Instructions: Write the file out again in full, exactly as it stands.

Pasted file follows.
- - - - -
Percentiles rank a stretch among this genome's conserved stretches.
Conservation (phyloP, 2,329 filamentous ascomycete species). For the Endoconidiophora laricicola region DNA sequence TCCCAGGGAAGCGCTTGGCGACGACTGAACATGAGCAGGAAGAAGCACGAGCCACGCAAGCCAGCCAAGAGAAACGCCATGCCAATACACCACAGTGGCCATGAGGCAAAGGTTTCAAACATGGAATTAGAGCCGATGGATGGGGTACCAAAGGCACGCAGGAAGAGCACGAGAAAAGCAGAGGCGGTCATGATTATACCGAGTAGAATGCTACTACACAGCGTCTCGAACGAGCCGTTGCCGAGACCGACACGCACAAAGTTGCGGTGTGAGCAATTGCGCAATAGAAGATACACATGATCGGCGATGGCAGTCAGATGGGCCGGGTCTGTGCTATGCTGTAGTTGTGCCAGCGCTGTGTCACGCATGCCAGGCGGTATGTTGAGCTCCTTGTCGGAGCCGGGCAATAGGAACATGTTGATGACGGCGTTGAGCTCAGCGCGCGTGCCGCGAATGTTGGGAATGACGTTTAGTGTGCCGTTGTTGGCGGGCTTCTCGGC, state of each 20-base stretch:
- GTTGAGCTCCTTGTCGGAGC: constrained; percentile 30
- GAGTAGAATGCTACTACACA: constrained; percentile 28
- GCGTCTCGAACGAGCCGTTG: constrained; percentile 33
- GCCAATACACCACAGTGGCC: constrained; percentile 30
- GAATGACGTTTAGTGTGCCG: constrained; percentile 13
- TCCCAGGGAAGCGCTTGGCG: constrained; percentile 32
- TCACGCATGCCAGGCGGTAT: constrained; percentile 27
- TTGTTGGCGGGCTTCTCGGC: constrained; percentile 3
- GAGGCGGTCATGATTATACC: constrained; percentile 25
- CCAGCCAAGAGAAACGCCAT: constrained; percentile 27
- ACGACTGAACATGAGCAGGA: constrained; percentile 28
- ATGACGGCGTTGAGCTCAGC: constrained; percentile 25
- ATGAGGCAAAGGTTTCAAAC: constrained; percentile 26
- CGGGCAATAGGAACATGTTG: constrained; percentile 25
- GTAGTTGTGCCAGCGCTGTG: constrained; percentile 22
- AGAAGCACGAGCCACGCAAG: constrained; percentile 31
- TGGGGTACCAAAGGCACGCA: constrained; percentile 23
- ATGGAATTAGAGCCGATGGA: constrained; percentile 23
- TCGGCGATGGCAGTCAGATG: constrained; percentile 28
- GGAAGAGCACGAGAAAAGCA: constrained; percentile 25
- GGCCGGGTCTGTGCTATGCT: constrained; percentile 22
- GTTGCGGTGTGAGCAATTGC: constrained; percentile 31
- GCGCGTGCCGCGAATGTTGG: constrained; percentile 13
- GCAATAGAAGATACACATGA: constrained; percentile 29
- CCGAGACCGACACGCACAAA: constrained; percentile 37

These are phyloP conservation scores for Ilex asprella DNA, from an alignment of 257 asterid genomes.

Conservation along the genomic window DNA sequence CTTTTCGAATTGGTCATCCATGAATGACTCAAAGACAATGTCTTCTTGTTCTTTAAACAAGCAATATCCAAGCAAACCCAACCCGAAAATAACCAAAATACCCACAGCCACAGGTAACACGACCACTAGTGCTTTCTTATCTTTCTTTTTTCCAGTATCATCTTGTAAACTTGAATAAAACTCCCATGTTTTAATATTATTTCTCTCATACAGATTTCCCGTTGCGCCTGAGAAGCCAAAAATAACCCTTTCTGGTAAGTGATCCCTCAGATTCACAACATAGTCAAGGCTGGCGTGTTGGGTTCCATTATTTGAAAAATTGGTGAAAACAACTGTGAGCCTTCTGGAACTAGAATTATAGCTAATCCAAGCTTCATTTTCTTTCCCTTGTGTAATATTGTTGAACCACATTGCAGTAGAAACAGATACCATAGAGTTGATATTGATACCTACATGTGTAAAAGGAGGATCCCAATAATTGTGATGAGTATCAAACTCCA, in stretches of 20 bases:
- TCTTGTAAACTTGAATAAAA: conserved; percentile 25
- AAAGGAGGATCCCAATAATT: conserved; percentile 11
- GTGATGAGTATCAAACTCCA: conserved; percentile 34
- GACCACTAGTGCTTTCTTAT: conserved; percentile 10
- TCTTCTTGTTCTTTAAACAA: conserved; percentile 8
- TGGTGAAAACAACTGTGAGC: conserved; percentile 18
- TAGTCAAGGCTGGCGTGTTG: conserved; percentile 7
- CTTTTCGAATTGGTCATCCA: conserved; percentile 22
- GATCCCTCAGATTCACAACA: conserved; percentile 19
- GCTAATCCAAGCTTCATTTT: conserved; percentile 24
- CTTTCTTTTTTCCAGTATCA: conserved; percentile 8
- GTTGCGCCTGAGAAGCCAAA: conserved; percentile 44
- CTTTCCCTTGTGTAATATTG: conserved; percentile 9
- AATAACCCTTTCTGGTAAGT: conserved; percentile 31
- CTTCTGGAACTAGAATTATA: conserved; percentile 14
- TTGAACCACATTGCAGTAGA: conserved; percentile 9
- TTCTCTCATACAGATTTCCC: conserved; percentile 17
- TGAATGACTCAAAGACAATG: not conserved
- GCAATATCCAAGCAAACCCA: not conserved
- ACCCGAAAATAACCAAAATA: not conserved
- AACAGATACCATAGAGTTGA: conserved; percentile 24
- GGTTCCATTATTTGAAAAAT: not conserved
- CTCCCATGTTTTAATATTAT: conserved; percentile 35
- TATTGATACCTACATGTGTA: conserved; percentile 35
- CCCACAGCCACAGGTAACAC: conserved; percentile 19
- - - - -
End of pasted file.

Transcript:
Percentiles rank a stretch among this genome's conserved stretches.
Conservation (phyloP, 2,329 filamentous ascomycete species). For the Endoconidiophora laricicola region DNA sequence TCCCAGGGAAGCGCTTGGCGACGACTGAACATGAGCAGGAAGAAGCACGAGCCACGCAAGCCAGCCAAGAGAAACGCCATGCCAATACACCACAGTGGCCATGAGGCAAAGGTTTCAAACATGGAATTAGAGCCGATGGATGGGGTACCAAAGGCACGCAGGAAGAGCACGAGAAAAGCAGAGGCGGTCATGATTATACCGAGTAGAATGCTACTACACAGCGTCTCGAACGAGCCGTTGCCGAGACCGACACGCACAAAGTTGCGGTGTGAGCAATTGCGCAATAGAAGATACACATGATCGGCGATGGCAGTCAGATGGGCCGGGTCTGTGCTATGCTGTAGTTGTGCCAGCGCTGTGTCACGCATGCCAGGCGGTATGTTGAGCTCCTTGTCGGAGCCGGGCAATAGGAACATGTTGATGACGGCGTTGAGCTCAGCGCGCGTGCCGCGAATGTTGGGAATGACGTTTAGTGTGCCGTTGTTGGCGGGCTTCTCGGC, state of each 20-base stretch:
- GTTGAGCTCCTTGTCGGAGC: constrained; percentile 30
- GAGTAGAATGCTACTACACA: constrained; percentile 28
- GCGTCTCGAACGAGCCGTTG: constrained; percentile 33
- GCCAATACACCACAGTGGCC: constrained; percentile 30
- GAATGACGTTTAGTGTGCCG: constrained; percentile 13
- TCCCAGGGAAGCGCTTGGCG: constrained; percentile 32
- TCACGCATGCCAGGCGGTAT: constrained; percentile 27
- TTGTTGGCGGGCTTCTCGGC: constrained; percentile 3
- GAGGCGGTCATGATTATACC: constrained; percentile 25
- CCAGCCAAGAGAAACGCCAT: constrained; percentile 27
- ACGACTGAACATGAGCAGGA: constrained; percentile 28
- ATGACGGCGTTGAGCTCAGC: constrained; percentile 25
- ATGAGGCAAAGGTTTCAAAC: constrained; percentile 26
- CGGGCAATAGGAACATGTTG: constrained; percentile 25
- GTAGTTGTGCCAGCGCTGTG: constrained; percentile 22
- AGAAGCACGAGCCACGCAAG: constrained; percentile 31
- TGGGGTACCAAAGGCACGCA: constrained; percentile 23
- ATGGAATTAGAGCCGATGGA: constrained; percentile 23
- TCGGCGATGGCAGTCAGATG: constrained; percentile 28
- GGAAGAGCACGAGAAAAGCA: constrained; percentile 25
- GGCCGGGTCTGTGCTATGCT: constrained; percentile 22
- GTTGCGGTGTGAGCAATTGC: constrained; percentile 31
- GCGCGTGCCGCGAATGTTGG: constrained; percentile 13
- GCAATAGAAGATACACATGA: constrained; percentile 29
- CCGAGACCGACACGCACAAA: constrained; percentile 37

These are phyloP conservation scores for Ilex asprella DNA, from an alignment of 257 asterid genomes.

Conservation along the genomic window DNA sequence CTTTTCGAATTGGTCATCCATGAATGACTCAAAGACAATGTCTTCTTGTTCTTTAAACAAGCAATATCCAAGCAAACCCAACCCGAAAATAACCAAAATACCCACAGCCACAGGTAACACGACCACTAGTGCTTTCTTATCTTTCTTTTTTCCAGTATCATCTTGTAAACTTGAATAAAACTCCCATGTTTTAATATTATTTCTCTCATACAGATTTCCCGTTGCGCCTGAGAAGCCAAAAATAACCCTTTCTGGTAAGTGATCCCTCAGATTCACAACATAGTCAAGGCTGGCGTGTTGGGTTCCATTATTTGAAAAATTGGTGAAAACAACTGTGAGCCTTCTGGAACTAGAATTATAGCTAATCCAAGCTTCATTTTCTTTCCCTTGTGTAATATTGTTGAACCACATTGCAGTAGAAACAGATACCATAGAGTTGATATTGATACCTACATGTGTAAAAGGAGGATCCCAATAATTGTGATGAGTATCAAACTCCA, in stretches of 20 bases:
- TCTTGTAAACTTGAATAAAA: conserved; percentile 25
- AAAGGAGGATCCCAATAATT: conserved; percentile 11
- GTGATGAGTATCAAACTCCA: conserved; percentile 34
- GACCACTAGTGCTTTCTTAT: conserved; percentile 10
- TCTTCTTGTTCTTTAAACAA: conserved; percentile 8
- TGGTGAAAACAACTGTGAGC: conserved; percentile 18
- TAGTCAAGGCTGGCGTGTTG: conserved; percentile 7
- CTTTTCGAATTGGTCATCCA: conserved; percentile 22
- GATCCCTCAGATTCACAACA: conserved; percentile 19
- GCTAATCCAAGCTTCATTTT: conserved; percentile 24
- CTTTCTTTTTTCCAGTATCA: conserved; percentile 8
- GTTGCGCCTGAGAAGCCAAA: conserved; percentile 44
- CTTTCCCTTGTGTAATATTG: conserved; percentile 9
- AATAACCCTTTCTGGTAAGT: conserved; percentile 31
- CTTCTGGAACTAGAATTATA: conserved; percentile 14
- TTGAACCACATTGCAGTAGA: conserved; percentile 9
- TTCTCTCATACAGATTTCCC: conserved; percentile 17
- TGAATGACTCAAAGACAATG: not conserved
- GCAATATCCAAGCAAACCCA: not conserved
- ACCCGAAAATAACCAAAATA: not conserved
- AACAGATACCATAGAGTTGA: conserved; percentile 24
- GGTTCCATTATTTGAAAAAT: not conserved
- CTCCCATGTTTTAATATTAT: conserved; percentile 35
- TATTGATACCTACATGTGTA: conserved; percentile 35
- CCCACAGCCACAGGTAACAC: conserved; percentile 19